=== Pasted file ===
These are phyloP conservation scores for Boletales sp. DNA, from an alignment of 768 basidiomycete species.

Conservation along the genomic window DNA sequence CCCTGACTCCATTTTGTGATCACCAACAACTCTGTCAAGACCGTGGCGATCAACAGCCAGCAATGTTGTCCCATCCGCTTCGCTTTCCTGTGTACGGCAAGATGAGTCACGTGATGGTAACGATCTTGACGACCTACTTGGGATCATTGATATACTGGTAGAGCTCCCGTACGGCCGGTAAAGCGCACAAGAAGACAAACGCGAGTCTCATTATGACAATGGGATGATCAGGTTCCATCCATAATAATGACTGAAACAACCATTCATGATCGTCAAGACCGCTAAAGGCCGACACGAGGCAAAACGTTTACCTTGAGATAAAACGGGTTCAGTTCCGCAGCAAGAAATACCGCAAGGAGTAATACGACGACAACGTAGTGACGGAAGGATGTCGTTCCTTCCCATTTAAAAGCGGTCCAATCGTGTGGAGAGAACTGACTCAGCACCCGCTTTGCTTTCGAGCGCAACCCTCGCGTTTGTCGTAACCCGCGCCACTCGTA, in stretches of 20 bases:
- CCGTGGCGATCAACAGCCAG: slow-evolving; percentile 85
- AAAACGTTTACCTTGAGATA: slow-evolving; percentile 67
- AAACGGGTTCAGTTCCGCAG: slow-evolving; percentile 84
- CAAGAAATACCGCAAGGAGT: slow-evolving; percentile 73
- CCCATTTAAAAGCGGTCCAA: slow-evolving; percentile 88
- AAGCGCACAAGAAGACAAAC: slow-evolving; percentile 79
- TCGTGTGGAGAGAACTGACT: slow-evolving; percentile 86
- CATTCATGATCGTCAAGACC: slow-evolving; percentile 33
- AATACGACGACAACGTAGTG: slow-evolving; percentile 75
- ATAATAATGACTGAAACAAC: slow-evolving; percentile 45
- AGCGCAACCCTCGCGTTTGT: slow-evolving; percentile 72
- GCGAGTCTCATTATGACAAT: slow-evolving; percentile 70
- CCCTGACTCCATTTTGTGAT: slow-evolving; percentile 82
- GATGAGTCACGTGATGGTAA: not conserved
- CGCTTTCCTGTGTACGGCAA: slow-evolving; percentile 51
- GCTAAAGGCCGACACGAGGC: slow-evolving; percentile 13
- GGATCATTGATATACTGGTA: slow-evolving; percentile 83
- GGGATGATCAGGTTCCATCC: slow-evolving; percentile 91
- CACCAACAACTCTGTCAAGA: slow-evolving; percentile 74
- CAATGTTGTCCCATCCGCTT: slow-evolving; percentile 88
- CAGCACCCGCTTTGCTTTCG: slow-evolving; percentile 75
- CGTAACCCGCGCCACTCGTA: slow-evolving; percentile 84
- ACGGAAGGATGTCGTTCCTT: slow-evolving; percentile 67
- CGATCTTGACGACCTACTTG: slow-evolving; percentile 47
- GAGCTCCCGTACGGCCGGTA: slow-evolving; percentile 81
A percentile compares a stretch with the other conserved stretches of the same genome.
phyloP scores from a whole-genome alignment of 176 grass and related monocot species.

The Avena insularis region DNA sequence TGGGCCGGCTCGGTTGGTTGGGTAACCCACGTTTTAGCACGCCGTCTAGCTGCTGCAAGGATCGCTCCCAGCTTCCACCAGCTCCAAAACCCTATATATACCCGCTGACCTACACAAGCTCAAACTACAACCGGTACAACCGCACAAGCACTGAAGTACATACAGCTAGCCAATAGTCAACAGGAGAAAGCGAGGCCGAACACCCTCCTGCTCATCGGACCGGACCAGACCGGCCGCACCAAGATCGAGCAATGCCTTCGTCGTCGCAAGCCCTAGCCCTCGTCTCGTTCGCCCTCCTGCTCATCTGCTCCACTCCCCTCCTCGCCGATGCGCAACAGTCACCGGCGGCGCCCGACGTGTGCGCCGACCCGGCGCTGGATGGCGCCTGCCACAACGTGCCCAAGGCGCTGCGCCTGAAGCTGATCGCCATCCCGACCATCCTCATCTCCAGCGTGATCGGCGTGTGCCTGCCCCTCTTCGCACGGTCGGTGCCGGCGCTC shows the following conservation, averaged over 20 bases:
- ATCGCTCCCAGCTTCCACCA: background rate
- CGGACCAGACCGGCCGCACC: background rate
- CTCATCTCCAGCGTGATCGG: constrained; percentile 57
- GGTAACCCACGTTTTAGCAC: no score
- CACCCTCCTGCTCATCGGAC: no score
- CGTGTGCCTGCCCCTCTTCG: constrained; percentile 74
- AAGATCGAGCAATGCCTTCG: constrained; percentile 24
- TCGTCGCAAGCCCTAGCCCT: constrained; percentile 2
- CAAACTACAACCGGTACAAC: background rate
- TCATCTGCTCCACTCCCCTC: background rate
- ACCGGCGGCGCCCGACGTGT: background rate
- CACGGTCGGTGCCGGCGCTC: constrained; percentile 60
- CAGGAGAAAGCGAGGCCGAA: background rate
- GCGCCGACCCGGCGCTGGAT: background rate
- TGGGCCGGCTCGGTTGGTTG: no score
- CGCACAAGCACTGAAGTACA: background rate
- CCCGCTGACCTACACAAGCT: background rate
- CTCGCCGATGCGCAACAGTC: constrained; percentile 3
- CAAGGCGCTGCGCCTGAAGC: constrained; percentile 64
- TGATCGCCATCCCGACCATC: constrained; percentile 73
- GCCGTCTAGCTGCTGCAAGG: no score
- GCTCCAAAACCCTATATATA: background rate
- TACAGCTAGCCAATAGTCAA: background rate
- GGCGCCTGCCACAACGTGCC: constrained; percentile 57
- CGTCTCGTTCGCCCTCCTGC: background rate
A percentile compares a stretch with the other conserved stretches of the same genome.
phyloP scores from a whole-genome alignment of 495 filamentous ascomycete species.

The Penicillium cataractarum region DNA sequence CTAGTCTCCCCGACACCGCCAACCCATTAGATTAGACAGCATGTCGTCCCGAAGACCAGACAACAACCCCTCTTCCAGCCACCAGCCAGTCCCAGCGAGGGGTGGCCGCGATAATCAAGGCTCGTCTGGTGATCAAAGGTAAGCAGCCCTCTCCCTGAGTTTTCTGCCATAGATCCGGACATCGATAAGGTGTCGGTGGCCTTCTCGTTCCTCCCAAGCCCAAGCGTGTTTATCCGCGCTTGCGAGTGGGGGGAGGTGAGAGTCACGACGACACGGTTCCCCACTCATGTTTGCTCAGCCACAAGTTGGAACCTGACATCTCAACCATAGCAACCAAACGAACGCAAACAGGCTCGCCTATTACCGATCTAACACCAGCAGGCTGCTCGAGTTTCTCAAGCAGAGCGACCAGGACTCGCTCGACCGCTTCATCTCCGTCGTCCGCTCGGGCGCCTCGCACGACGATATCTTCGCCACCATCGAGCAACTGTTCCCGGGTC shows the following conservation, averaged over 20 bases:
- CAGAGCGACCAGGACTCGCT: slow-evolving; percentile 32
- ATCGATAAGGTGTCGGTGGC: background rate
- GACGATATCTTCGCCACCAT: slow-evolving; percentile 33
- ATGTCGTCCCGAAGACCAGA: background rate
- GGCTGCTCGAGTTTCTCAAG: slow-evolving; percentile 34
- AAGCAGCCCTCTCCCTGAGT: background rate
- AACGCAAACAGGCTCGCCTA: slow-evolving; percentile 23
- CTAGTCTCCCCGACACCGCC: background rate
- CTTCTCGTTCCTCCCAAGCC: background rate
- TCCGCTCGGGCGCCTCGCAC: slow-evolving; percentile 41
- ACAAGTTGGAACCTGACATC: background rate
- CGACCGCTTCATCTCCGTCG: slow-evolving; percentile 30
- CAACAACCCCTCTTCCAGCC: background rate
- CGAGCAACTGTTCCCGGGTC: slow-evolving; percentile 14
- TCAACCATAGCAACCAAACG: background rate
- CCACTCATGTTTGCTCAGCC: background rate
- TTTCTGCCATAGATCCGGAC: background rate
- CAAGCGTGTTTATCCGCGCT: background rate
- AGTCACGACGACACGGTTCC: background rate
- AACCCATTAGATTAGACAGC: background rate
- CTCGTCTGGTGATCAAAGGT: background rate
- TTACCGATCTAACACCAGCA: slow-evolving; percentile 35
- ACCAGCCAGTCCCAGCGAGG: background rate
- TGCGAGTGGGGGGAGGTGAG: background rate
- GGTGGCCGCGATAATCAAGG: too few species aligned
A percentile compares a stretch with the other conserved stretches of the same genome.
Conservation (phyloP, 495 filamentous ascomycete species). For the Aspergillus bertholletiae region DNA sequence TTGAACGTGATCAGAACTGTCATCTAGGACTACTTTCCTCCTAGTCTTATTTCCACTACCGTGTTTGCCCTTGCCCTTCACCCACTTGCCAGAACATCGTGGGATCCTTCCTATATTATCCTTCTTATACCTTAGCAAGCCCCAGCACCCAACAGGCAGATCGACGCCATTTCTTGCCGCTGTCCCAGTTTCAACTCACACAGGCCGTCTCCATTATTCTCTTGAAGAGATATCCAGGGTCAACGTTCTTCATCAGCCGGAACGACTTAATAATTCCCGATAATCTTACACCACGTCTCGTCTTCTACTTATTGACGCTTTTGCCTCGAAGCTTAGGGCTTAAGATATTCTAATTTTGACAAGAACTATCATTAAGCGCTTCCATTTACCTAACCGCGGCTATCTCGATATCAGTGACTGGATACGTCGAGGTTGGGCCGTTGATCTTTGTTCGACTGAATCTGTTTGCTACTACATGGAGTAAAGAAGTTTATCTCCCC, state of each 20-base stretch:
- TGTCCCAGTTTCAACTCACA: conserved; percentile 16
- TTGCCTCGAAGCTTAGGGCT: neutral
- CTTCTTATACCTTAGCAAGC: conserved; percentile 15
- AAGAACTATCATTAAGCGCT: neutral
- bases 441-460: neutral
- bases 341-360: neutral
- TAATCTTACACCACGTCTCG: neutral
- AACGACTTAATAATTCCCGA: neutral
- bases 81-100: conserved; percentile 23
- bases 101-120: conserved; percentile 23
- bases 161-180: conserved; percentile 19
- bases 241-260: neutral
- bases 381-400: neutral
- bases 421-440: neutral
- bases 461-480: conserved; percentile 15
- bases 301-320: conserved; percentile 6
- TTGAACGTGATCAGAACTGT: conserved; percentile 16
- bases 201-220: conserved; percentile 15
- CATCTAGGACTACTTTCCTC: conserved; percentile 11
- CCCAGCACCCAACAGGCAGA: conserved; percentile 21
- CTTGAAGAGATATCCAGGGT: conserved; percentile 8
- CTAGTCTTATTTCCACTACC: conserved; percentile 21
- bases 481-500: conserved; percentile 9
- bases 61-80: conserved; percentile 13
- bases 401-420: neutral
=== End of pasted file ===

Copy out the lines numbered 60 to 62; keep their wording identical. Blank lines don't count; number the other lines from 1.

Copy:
- ATCGATAAGGTGTCGGTGGC: background rate
- GACGATATCTTCGCCACCAT: slow-evolving; percentile 33
- ATGTCGTCCCGAAGACCAGA: background rate